Sandy Hook families denounce Megyn Kelly and NBC for Alex Jones interview

Dylan Stableford
Senior Editor

NBC is planning to air Megyn Kelly’s interview with conspiracy theorist and talk show host Alex Jones on Sunday night. And the families of the victims of the Sandy Hook massacre — which Jones has repeatedly suggested was staged — are outraged.

Kelly confronted Jones about his Sandy Hook claims during the interview, but the victims’ families argued that NBC should not be giving the Infowars.com provocateur a platform.

Nelba Márquez-Greene — whose 6-year-old daughter, Ana Grace, was one of 20 children killed in the Dec. 14, 2012, school shooting in Newtown, Conn. — blasted Kelly in a series of tweets.

“Hey @megynkelly, let me know if you want to give his victims equal air time,” Márquez-Greene wrote. “Promoting this fool is bad news. Do not encourage his abuse.”

“It’s a miracle no #sandyhook parent has ended their life yet,” she continued. “The loss of a loved one and the constant [harassment] is too much.”



Márquez-Greene then posted a photo of her slain daughter, encouraging Kelly to “say her name” and “stare at this & tell me it’s worth” airing Jones’ interview.



Cristina Hassinger — whose mother, Sandy Hook Elementary Principal Dawn Hochsprung — was one of six adults killed in the massacre, deplored the decision to give Jones network airtime.

“This piece of actual garbage encourages people to call my mom’s death a hoax and harass other Sandy Hook families,” Hassinger tweeted. “Shame on you @megynkelly.”


Abbey Clements, a teacher who survived the shooting by hiding with her second-grade students in a closet, tweeted her disgust for Kelly and NBC.


Danielle Vabner, whose 6-year-old brother, Noah Pozner, was killed at Sandy Hook, ripped the decision too.

“This is airing on Father’s Day,” Vabner wrote. “Imagine losing your child in a shooting while the man who denies it happened gets an interview. #ShameOnNBC.”


NBC, which aired a preview of Kelly’s sit-down with Jones Sunday night, did not respond to a request for comment.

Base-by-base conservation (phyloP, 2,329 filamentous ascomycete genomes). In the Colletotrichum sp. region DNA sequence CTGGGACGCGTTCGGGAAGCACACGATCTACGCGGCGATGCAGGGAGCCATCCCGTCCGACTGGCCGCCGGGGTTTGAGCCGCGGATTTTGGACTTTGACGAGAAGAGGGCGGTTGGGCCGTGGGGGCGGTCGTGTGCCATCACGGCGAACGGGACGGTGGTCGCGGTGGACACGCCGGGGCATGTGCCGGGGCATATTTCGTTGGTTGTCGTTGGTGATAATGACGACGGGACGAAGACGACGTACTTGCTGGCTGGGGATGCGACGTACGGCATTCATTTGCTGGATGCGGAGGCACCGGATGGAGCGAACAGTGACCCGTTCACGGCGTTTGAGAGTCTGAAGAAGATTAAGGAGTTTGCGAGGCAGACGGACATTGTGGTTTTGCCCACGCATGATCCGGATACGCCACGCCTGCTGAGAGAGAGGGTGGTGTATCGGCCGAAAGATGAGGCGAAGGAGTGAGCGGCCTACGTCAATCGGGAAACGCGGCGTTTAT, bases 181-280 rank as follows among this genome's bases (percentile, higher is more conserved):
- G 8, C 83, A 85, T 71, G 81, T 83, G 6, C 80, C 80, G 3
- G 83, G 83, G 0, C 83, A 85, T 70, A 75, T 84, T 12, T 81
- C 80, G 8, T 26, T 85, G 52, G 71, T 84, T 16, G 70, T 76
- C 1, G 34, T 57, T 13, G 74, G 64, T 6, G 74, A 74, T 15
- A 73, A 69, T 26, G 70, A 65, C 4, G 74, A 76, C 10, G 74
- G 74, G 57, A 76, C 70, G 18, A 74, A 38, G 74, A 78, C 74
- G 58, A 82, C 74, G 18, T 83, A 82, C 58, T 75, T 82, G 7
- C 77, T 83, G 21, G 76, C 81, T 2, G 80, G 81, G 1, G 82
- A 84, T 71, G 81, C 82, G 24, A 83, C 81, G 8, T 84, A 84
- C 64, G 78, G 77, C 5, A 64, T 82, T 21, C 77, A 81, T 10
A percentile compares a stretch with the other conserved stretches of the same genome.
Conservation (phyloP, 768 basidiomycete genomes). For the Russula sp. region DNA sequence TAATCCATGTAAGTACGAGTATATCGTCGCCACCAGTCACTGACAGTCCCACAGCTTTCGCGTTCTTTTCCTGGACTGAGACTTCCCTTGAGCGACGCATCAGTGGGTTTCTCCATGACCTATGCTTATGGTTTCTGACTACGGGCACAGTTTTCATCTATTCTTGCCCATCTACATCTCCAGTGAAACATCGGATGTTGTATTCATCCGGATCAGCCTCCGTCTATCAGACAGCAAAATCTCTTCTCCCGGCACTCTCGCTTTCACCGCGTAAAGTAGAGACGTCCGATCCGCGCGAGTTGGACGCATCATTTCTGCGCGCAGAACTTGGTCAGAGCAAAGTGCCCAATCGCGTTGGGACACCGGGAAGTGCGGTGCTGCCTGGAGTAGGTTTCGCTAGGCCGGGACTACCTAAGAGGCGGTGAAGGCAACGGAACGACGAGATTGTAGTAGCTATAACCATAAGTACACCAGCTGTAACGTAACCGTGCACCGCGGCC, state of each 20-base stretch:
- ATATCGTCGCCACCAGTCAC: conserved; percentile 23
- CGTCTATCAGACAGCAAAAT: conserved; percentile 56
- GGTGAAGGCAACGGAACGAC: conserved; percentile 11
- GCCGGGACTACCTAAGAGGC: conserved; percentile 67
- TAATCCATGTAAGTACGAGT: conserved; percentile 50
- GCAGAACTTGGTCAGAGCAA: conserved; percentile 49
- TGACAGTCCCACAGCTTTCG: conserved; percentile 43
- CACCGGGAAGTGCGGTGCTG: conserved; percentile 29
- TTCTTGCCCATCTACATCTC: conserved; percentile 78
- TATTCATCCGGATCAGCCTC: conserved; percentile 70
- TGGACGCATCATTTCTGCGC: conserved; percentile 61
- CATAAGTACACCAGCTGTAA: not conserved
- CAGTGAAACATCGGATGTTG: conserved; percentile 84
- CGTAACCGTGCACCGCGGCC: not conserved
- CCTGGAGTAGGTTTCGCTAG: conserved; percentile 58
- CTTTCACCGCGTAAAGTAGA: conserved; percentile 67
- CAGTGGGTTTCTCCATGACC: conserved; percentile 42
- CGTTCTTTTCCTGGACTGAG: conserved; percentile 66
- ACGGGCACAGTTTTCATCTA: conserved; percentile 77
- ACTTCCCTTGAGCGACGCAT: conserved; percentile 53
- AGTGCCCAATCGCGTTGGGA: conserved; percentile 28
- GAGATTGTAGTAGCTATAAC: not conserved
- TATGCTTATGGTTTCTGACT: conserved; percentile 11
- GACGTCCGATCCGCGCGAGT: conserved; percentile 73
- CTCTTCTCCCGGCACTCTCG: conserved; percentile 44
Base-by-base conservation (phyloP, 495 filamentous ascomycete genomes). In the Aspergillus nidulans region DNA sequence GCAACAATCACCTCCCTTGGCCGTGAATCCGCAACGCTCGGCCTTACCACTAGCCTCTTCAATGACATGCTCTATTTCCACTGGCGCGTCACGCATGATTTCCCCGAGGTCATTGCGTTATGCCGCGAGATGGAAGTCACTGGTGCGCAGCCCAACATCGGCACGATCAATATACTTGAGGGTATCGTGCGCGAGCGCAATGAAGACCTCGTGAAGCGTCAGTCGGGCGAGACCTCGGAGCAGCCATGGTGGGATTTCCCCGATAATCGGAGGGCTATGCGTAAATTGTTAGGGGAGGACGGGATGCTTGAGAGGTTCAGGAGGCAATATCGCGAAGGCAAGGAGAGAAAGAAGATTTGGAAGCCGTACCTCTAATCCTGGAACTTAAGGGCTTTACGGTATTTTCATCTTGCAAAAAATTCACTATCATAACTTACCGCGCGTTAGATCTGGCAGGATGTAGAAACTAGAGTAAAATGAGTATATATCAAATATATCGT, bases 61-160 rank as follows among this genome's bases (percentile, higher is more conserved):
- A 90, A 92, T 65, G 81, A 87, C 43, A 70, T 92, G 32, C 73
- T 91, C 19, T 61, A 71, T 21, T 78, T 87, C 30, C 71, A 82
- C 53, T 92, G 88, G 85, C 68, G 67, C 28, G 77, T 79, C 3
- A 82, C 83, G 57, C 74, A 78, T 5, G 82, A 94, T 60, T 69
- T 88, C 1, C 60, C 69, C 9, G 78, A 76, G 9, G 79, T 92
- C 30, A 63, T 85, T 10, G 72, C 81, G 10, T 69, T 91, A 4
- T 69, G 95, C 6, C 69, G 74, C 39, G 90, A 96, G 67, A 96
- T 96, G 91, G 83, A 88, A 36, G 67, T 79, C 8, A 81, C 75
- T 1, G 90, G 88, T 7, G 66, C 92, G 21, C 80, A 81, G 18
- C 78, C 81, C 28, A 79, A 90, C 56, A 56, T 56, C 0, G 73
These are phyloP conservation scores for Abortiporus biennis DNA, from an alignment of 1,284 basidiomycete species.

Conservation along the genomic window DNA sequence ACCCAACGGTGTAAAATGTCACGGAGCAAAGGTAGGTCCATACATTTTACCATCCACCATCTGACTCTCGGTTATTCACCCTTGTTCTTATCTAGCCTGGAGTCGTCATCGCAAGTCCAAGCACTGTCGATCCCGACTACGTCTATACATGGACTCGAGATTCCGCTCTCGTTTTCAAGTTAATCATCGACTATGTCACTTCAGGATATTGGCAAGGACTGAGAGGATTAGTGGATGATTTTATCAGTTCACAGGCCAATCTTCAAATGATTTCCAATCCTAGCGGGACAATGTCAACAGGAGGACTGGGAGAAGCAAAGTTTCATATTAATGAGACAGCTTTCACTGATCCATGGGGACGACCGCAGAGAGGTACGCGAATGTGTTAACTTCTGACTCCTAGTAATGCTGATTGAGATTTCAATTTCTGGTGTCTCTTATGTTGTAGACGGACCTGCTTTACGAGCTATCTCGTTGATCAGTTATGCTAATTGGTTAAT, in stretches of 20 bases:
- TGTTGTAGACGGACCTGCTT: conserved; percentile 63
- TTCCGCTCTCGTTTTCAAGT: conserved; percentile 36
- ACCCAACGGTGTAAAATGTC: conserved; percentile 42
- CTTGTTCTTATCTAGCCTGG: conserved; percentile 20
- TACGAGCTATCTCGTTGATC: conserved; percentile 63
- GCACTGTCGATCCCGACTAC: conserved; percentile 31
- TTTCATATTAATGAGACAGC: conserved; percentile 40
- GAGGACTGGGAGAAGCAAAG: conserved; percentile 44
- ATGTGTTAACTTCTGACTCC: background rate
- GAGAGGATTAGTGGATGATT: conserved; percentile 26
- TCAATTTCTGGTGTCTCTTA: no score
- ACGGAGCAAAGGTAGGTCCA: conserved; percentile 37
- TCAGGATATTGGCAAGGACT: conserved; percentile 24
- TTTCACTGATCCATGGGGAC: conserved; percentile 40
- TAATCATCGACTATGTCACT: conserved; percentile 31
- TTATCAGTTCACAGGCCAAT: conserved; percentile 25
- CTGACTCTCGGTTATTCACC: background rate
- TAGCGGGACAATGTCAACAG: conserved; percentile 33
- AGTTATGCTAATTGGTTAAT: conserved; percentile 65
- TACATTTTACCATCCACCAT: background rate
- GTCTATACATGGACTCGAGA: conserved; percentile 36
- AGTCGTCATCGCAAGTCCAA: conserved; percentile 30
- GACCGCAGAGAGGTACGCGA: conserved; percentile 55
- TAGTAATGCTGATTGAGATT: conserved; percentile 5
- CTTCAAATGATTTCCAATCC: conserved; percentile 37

In the preview clip, Jones expounds on his beliefs that “9/11 was an inside job” and that the parents of Sandy Hook victims faked their children’s deaths — a conspiracy theory that has been spread by so-called Sandy Hook hoaxers.

“When you say parents faked their children’s death, people get very angry,” Kelly told Jones.


“I looked at all the angles of Newtown,” Jones said. “And I made my statements long before the media even picked up on it.”

The family of Victoria Leigh Soto, a teacher who was killed at Sandy Hook, posted an open letter to Kelly and NBC on Facebook.

“Alex and his followers have done nothing but make our lives a living hell for the last 4 1/2 years,” the family wrote. “You should be ashamed of yourselves.”

Kelly defended the decision to broadcast her discussion with Jones, who interviewed Donald Trump during the 2016 campaign and said that the president called to thank him days after the election.

“POTUS’s been on & praises @RealAlexJones’ show,” Kelly wrote on Twitter. “He’s giving Infowars a [White House] press credential. Many don’t know him; our job is 2 shine a light.”



“You do not ‘shine a light’ on someone with such dangerous ideals and ideas,” Márquez-Greene replied. “Shine a light on the parents, siblings and their journeys.”

“Shine a light on victims of gun violence,” Vabner added. “Shine a light on their family members who have found the strength to go on AND fight for what’s right. Don’t shine a light on the man who denies their loved ones ever died.”

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